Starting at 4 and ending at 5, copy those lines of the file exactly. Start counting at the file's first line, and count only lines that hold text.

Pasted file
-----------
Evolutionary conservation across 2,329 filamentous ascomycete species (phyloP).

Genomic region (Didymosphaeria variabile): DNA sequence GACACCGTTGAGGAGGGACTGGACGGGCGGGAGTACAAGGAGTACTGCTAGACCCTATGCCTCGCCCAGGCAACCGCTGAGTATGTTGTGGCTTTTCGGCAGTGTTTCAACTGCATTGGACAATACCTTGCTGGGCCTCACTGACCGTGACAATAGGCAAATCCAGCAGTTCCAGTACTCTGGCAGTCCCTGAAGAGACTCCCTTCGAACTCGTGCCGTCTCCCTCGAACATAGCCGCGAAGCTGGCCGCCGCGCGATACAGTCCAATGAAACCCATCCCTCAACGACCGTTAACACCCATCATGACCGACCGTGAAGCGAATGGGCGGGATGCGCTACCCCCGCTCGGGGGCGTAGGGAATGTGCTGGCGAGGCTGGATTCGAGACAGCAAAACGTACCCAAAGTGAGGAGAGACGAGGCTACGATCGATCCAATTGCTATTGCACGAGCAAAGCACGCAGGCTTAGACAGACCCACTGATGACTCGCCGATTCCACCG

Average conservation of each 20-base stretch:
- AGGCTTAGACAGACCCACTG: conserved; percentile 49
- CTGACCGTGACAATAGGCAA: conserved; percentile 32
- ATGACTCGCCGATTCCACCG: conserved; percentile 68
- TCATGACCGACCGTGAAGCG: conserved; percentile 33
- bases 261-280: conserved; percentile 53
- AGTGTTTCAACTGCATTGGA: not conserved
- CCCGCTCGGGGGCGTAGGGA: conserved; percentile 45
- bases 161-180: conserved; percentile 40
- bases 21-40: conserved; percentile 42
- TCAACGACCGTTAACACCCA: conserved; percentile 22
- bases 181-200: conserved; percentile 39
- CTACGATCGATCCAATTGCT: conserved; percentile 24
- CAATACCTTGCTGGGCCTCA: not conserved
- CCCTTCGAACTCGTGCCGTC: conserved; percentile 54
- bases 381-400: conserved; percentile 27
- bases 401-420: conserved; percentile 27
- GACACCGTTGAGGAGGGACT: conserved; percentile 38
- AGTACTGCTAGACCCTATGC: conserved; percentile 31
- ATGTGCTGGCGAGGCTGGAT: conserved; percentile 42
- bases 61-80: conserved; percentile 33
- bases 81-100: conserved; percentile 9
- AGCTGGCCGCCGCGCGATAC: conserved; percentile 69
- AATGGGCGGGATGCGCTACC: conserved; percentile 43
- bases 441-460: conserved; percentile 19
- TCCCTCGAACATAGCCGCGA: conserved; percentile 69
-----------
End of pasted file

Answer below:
- AGGCTTAGACAGACCCACTG: conserved; percentile 49
- CTGACCGTGACAATAGGCAA: conserved; percentile 32